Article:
• In the Florida 4th district, Republican winner Tillie Fowler ran uncontested and was credited by the House Clerk with zero votes.  A Clerk’s note:  “According to Florida law, the names of those with no opposition are not printed on the ballot.”

  • Connecticut is a case where the pro-Democratic sentiment of voters, so to speak, was underassessed in the Clerk’s report.  The state allows candidates to run on more than one party line on the November ballot.  In 1996, the state’s Democratic House candidates drew 49,000 votes on a third-party line.  The Republican candidates drew none.  In nonofficial reportage, such third-party votes are ordinarily counted toward major-party candidate totals.  Barone and Ujifusa do that, for example.  But the House Clerk did not do that in 1996.  These 49,000 votes do not appear in the Clerk’s national House totals for Democrats.
  • New York allows cross-filing, too.  In 1996, the state’s Democratic House candidates racked up an extra 122,000 votes on other party lines.   The state’s Republican candidates racked up an extra 311,000 votes (mainly on the Conservative line), a considerably larger showing.  These figures did not count toward the national Democratic and Republican totals in the Clerk’s report.
  • Texas was a mess in 1996.  Courts intruded into the House elections late, causing 13 of the state’s 30 districts to hold nonpartisan jungle primaries on the November election-day ballot, with ensuing December runoffs where needed.   In 10 0f these 13 cases, the House Clerk sensibly used the votes cast in the jungle primary as entries in the national Democratic and Republican totals.  In any of these districts, all votes cast for any of the set of candidates listing themselves on the primary ballot as Democrats went toward the national Democratic vote total; similarly for the Republicans.  These ten contests produced majority winners on November election day.  Yet the other three contests went to a December runoff where turnout was much lower.  In these cases, the House Clerk applied the December results toward the official national totals.  In the November jungle primary, the total vote across these three districts (not used by the Clerk) had been 205,000 Democratic, 307,000 Republican.  In the December runoffs, the total vote (used by the Clerk) was 88,000 Democratic, 126,000 Republican.  In short, the Republican vote fell by 181,000 in December; the Democratic vote fell by 117,000.  (One of the runoffs featured the second Berman-Sherman contest of 1996, between two Republicans; left behind in this instance were 38,000 votes cast for losing Democrats in that district’s November jungle primary.)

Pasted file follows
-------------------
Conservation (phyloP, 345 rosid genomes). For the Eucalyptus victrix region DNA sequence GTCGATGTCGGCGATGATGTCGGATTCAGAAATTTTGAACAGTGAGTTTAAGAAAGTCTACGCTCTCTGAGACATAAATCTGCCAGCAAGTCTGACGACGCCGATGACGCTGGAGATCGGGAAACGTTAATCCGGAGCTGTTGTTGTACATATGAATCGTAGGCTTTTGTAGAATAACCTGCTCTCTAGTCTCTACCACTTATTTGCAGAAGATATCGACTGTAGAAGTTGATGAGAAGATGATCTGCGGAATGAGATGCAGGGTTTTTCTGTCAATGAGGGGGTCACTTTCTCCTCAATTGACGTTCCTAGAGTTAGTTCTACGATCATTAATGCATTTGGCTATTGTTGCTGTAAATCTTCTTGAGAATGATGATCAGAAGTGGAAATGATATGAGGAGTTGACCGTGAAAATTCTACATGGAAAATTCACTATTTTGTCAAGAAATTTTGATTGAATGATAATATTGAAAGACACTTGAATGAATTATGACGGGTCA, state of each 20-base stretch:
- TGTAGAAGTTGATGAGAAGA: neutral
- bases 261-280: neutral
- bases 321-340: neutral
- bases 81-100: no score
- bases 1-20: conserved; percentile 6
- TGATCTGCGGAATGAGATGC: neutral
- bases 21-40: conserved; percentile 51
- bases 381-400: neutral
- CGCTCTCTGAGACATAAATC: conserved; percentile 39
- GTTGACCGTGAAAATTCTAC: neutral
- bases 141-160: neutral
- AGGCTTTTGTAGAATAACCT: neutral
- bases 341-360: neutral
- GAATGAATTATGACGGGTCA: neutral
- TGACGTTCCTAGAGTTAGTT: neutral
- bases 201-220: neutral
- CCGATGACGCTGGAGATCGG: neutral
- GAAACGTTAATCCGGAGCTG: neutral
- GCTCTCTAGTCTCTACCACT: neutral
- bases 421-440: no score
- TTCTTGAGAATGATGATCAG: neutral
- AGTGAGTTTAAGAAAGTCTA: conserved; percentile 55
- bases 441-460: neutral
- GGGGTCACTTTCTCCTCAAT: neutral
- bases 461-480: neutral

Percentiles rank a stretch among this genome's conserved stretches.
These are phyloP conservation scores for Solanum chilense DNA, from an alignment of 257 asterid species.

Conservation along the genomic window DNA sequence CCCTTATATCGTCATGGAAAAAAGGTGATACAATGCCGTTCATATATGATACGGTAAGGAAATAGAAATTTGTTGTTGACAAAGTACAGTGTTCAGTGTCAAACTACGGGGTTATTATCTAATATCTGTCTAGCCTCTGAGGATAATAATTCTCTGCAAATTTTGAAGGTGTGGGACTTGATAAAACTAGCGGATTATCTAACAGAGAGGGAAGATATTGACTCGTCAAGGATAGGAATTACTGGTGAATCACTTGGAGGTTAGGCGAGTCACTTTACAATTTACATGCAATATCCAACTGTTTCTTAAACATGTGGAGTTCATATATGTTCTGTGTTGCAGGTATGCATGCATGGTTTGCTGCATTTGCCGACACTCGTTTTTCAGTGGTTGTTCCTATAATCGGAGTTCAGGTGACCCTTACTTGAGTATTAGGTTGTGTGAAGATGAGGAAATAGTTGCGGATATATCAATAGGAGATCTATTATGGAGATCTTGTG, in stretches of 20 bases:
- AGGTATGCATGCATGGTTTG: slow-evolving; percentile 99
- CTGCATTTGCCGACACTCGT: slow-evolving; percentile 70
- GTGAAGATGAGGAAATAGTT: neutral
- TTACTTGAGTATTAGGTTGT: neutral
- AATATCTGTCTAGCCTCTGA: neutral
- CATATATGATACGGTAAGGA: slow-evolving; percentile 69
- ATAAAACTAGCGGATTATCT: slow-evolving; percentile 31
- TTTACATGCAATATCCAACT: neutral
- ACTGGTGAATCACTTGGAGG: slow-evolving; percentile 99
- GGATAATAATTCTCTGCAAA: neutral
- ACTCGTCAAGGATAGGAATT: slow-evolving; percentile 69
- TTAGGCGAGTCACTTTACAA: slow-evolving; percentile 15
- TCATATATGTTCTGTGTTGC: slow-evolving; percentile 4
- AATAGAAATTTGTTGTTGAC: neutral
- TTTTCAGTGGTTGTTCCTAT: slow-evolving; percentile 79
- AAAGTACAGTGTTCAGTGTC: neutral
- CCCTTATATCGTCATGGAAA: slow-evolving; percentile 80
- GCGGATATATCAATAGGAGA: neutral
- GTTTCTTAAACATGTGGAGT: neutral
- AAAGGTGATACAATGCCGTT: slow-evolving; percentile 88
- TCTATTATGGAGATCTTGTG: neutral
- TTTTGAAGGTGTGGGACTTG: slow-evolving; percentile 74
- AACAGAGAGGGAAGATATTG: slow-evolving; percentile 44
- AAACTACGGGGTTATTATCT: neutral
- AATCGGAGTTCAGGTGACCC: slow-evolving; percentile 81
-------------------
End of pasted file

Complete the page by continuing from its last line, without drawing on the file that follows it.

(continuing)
• There was an oddity in the Missouri 8th district.  Republican incumbent Bill Emerson died in June 1996.  That was apparently too late for his wife Jo Ann Emerson to file for the Republican nomination.  She ran as an Independent in November.  She was obviously the favorite of Republican voters and a sure thing to organize with the GOP in Washington.  The vote in the November election was 112,000 for Jo Ann Emerson as Independent, 23,000 for the regularly nominated Republican candidate, 83,000 for the Democratic candidate.  Necessarily, the House Clerk scored this election as 23,000 for the Republicans, 83,000 for the Democrats.
  • Finally, there was Vermont’s at-large seat, which Independent Bernard Sanders won with 141,000 votes over a Democrat with 24,000 and a Republican with 83,000. The House Clerk counted 24,000 for the Democrats, 83,000 for the Republicans.   It is obvious that many Democratic voters supported Sanders for strategic or other reasons.  Yet, it was also clear that Sanders was a genuine Independent not headed for instant post-election conversion into a generic Democrat.

Here is the gist.  The Republicans probably “lost” something like a net 800,000 vote edge by virtue of the processes taken together in Louisiana, Florida, Connecticut, New York, and Texas.  (This estimate disregards Missouri and Vermont.)  The key ingredient is the zero votes for the five GOP winners in Louisiana and Florida, versus the zero votes for the one Democratic winner in Louisiana.  A House victory is ordinarily worth 150,000 votes or so.